Management of patients with chronic inflammatory demyelinating polyradiculoneuropathy (CIDP) is complicated by the challenging diagnosis, monitoring of disease activity and treatment response. Real world data about the current practice of care in CIDP are rare, but important to improve clinical guidelines.
In this study we determined the current practice of diagnosis and treatment in relation to the clinical outcome of patients with CIDP in a cross‐sectional study in The Netherlands. All patients registered at the Dutch neuromuscular patient organization and patients at the Erasmus Medical Center were approached. CIDP diagnosis was confirmed by using patient files and expert consensus.
The response rate was 137/197 (70%) and the diagnosis CIDP was confirmed in 112 patients. The time from onset of symptoms until CIDP diagnosis was median 5 months and >12 months in 26% of the patients. Patients with a late diagnosis (>5 months) compared to patients with an early diagnosis (≤5 months) more frequently had another initial diagnosis (p<0.001), multifocal abnormalities (p=0.011), final diagnosis made in university hospitals (p=0.001), and more (residual) complaints, also illustrated via two patient reported, validated clinical outcome measures. Although 97% of patients received treatment, 88% reported (residual) neurological symptoms and deficits.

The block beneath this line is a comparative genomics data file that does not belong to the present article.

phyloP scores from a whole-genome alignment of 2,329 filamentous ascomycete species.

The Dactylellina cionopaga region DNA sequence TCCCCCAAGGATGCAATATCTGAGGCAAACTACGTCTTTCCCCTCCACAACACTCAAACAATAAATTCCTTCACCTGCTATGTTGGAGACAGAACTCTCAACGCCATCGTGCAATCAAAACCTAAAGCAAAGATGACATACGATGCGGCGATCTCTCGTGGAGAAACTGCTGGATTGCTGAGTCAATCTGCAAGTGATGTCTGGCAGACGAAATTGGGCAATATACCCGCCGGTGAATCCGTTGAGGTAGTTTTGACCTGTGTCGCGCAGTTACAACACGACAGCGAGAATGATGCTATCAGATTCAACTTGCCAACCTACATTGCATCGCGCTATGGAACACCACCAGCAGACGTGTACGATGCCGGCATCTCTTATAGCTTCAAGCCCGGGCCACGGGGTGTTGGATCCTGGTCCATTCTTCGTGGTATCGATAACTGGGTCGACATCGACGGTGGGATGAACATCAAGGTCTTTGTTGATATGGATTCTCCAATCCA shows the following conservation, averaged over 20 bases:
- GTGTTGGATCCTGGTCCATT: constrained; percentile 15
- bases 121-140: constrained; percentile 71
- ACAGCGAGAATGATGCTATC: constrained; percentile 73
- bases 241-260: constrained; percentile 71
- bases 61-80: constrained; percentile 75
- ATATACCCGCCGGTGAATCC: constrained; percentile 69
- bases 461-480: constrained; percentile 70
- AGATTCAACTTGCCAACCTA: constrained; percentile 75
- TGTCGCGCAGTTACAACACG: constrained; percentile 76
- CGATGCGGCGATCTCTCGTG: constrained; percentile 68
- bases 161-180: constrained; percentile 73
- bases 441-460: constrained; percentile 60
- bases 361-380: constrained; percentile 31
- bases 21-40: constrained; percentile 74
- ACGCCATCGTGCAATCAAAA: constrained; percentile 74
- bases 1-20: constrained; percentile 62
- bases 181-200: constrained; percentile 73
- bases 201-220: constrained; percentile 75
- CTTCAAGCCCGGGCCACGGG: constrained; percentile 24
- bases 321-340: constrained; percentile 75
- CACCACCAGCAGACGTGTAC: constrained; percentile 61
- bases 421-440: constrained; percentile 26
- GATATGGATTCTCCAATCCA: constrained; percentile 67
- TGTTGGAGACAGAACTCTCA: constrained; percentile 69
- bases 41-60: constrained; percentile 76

CIDP diagnosis is often delayed, especially in patients with atypical CIDP variants. Diagnostic delay may result in delayed initiation of treatment. A more rapid and accurate diagnosis of CIDP may prevent or at least reduce residual neurological deficits and accompanying disability in CIDP.
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